I have an elementary question.

Let $K$ be a number field.

Suppose $L$ is a finite Galois extension of $K$ with Galois group $\text{Gal}(L/K)$.

What is the (normal) subgroup generated by all the Frobenius elements in $\text{Gal}(L/K)$?

I'd like to ask the same question about $\text{Gal}(\bar{K}/K)$, where $\bar{K}$ is an algebraic closure of $K$, but I wonder if it makes sense in this case.

  • 1
    $\begingroup$ For $L/K$ abelian, global class field theory shows that the Frobenius elements generate all of $\operatorname{Gal}(L/K)$. See for example J Milne's notes on class field theory, Chapter VII.4. $\endgroup$
    – bsbb4
    Aug 7, 2020 at 15:55
  • $\begingroup$ @LukasKofler, Thank you for pointing it out. I should have mentioned in my post that the answer is known to me in the abelian case. $\endgroup$
    – user814559
    Aug 7, 2020 at 16:03
  • $\begingroup$ So may I ask if Frobenius elements are extensions of prime ideals (which is extension of prime numbers in ring) in Galois field? $\endgroup$ Aug 7, 2020 at 17:20

1 Answer 1


If the Frobenius at a prime $\mathfrak{P}$ above $\mathfrak{p}$ is $g$, then the Frobenius at a conjugate prime $\sigma \mathfrak{P}$ is $\sigma g \sigma^{-1}$, so every element in the conjugacy class will occur.

Is is a theorem of Cebotarev (https://en.wikipedia.org/wiki/Chebotarev%27s_density_theorem) that every conjugacy class of $G$ occurs as the conjugacy class of Frobenius elements of primes $\mathfrak{P}$ above $\mathfrak{p}$ for infinitely many $\mathfrak{p}$, so certainly every element of the group occurs (infinitely often) as a Frobenius element, and so they generate the entire group $G$.

If you take $K_{S}$ to be the maximal extension of $K$ unramified outside $S$ for a finite $S$, then as a consequence you deduce that every element occurs (infinitely often) as Frobenius for any finite quotient of $\mathrm{Gal}(K_S/K)$. It follows that the Frobenius elements inside $\mathrm{Gal}(K_S/K)$ are topologically dense (with the natural inverse limit topology), and so they certainly generate the group topologically. It doesn't quite make sense to take $S$ to be all primes because then Frobenius elements are not defined.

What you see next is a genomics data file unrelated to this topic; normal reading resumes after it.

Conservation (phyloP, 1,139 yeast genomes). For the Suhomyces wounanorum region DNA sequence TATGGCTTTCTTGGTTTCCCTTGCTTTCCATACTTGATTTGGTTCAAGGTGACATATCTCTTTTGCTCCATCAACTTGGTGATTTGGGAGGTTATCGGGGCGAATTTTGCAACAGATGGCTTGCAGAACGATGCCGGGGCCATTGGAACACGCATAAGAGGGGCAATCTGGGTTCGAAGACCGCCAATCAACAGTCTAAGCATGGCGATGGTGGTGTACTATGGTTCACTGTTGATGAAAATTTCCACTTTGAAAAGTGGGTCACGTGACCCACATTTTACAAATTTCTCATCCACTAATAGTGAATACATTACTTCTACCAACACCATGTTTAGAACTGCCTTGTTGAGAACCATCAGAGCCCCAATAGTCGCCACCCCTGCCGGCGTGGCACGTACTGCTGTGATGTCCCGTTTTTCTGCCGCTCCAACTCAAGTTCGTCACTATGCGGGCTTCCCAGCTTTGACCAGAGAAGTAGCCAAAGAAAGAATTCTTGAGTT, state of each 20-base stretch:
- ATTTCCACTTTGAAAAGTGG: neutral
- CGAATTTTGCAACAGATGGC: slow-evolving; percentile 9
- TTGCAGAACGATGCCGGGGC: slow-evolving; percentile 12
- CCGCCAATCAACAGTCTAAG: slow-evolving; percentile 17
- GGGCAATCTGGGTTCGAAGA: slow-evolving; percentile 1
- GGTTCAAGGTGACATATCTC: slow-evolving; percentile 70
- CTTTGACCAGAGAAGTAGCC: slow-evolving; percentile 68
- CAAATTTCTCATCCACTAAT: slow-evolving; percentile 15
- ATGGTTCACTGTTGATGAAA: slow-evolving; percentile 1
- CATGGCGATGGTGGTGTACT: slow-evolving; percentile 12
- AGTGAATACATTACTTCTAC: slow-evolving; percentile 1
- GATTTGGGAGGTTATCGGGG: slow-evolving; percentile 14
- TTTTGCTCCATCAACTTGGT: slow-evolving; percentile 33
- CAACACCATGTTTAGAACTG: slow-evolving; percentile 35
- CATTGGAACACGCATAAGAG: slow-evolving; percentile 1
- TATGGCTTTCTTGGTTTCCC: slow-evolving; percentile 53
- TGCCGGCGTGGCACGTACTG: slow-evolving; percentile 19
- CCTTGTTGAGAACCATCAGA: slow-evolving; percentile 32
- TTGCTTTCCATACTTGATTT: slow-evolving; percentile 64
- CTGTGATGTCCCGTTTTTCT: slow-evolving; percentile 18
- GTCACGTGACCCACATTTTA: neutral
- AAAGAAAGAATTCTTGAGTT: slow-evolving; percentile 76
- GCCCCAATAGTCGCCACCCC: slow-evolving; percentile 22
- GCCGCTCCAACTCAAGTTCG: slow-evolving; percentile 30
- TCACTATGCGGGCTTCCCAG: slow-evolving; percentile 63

You do have to take the topological closure to get everything; if you take the extension $L = \mathbf{Q}(\zeta_{p^{\infty}})$ then $\mathrm{Gal}(L/\mathbf{Q}) = \mathbf{Z}^{\times}_p$, and the Frobenius elements all have the form $q$ for some prime $q \ne p$. This literally only generates the countable subgroup $\mathbf{Q}^{\times} \cap \mathbf{Z}^{\times}_p$, but it is topologically dense.

  • $\begingroup$ Thanks! What if we ask for generators, not topological generators in the case of infinite extensions $K_S$? Is it possible to describe the non-Frobenius elements in a minimal generating set? Similarly, are any minimal generating sets of $Gal(\bar{K}/K)$ itself known, topological or not? $\endgroup$
    – user814559
    Aug 15, 2020 at 18:00

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